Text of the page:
Richard SmithA first year medical student of today may well still be practising in 2070. We can’t know how medicine will look then, but we can see some clear trends. The relationship between doctors and patients will surely be much more equal; indeed, health will be the business primarily of patients, with doctors as advisers, guides, and facilitators. Much of medical practice will be conducted online, with online consultations routine. Indeed, in some parts of medicine online consultations are routine now, reminding us that the future is already here but not evenly distributed. Recognising these trends, Leicester Medical School has introduced medical students to online interaction with patients at the very beginning of their course. I went to Leicester to meet with patients, students, and teachers who are participating in the programme. more…

Richard Smith: Will digitisation transform the NHS as it has much else?

10 Feb, 14 | by BMJ

Richard SmithDigitisation of the NHS will both save and improve it believe Jeremy Hunt, secretary of state for health, and Tim Kelsey, national director for patients and information at NHS England. Both were youthful, bubbly, and even charming as they did a double act last week at the Cambridge Health Network, although Kelsey had to perform alone for an hour while Hunt was stuck in traffic courtesy of the tube strike.

When he finally arrived Hunt began by saying, “This has been a tough year for the NHS.” Increasing transparency is surfacing problems in the NHS. What he found most disturbing about the patient abuse at Mid Staffs was that “people in the system” had known that something was wrong for about five years before action was finally taken.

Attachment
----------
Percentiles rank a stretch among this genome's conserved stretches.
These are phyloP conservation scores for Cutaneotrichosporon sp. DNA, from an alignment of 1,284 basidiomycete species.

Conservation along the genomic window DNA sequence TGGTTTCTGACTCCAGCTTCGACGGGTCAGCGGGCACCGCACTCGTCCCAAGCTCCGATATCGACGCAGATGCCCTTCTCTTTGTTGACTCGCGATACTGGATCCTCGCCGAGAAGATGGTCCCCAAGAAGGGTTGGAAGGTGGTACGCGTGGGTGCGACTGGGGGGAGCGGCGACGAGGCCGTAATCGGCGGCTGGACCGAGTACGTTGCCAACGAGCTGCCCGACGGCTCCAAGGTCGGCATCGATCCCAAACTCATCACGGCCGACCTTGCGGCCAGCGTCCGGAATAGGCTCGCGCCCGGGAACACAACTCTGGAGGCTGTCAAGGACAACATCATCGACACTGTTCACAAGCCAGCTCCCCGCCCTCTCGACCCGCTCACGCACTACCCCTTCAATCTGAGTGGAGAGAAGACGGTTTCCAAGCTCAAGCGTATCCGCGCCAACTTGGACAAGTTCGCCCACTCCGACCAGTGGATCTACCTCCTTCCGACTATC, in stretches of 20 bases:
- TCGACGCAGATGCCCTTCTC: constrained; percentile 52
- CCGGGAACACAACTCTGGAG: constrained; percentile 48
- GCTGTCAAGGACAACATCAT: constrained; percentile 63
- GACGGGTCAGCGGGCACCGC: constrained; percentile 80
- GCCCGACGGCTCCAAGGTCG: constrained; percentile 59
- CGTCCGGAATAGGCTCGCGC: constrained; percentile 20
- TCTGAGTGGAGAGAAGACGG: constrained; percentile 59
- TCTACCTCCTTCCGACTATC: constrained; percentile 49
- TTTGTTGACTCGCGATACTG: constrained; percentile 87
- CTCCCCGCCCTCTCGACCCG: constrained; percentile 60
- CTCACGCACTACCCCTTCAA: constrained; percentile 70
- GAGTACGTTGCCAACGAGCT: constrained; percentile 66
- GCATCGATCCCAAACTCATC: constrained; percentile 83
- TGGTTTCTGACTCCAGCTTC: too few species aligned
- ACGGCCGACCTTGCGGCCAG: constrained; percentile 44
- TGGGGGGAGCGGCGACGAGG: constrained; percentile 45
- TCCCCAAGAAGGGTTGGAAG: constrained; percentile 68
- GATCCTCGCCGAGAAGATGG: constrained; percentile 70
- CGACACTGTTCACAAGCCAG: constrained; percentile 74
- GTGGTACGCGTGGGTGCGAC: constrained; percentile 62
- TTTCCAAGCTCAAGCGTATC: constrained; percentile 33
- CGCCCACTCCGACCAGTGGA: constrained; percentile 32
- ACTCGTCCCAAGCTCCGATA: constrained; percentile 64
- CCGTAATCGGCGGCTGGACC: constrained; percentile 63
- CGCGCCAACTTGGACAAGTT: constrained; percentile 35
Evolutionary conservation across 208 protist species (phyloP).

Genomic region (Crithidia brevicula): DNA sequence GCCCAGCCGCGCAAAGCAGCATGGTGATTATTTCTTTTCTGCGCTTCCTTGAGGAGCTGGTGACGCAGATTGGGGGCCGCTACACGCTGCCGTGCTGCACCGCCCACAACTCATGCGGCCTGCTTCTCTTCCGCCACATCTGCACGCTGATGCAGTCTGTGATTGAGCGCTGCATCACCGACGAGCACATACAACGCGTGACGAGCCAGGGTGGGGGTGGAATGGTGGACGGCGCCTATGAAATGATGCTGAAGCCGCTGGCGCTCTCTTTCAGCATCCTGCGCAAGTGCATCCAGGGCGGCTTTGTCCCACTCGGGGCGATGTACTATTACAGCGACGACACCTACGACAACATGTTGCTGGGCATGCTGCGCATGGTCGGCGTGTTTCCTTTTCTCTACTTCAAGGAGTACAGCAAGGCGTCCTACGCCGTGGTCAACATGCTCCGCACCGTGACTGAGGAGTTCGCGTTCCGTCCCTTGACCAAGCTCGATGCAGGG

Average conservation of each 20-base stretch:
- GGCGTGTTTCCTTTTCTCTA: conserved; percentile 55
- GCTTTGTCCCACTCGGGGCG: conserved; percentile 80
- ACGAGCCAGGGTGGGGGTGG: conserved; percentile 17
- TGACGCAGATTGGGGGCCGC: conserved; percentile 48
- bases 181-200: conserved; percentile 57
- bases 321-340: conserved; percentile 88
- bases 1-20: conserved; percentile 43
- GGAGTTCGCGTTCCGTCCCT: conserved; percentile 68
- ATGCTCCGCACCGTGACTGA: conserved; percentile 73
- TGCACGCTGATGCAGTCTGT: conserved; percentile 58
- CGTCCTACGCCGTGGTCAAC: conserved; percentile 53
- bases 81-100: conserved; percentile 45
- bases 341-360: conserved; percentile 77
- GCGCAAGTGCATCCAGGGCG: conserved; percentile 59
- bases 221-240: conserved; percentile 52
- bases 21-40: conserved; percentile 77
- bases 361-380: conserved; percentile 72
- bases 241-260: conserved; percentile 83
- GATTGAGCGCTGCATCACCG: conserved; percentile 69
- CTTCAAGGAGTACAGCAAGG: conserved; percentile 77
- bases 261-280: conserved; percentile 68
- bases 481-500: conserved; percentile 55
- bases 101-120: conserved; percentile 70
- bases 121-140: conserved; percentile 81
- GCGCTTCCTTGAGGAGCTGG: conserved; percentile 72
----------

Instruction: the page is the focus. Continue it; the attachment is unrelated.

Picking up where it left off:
Fresh from university in 1991 Hunt started a business exporting marmalade to Japan. It was not a success: he managed to export only half a container load. If it had been a success, he joked, I wouldn’t be here now. He evoked 1991 because it was just the beginning of the internet revolution, and we had no idea how it would change our lives—how, for example, we would be able to email anybody, anywhere, at any time, and how we could do free video calls to anywhere in the world. He and Kelsey believe that the NHS still has to experience the same revolution, but that it will come. more…

Richard Smith: Medical research—still a scandal

31 Jan, 14 | by BMJ

Richard SmithTwenty years ago this week the statistician Doug Altman published an editorial in the BMJ arguing that much medical research was of poor quality and misleading. In his editorial entitled, “The Scandal of Poor Medical Research,” Altman wrote that much research was “seriously flawed through the use of inappropriate designs, unrepresentative samples, small samples, incorrect methods of analysis, and faulty interpretation.” Twenty years later I fear that things are not better but worse.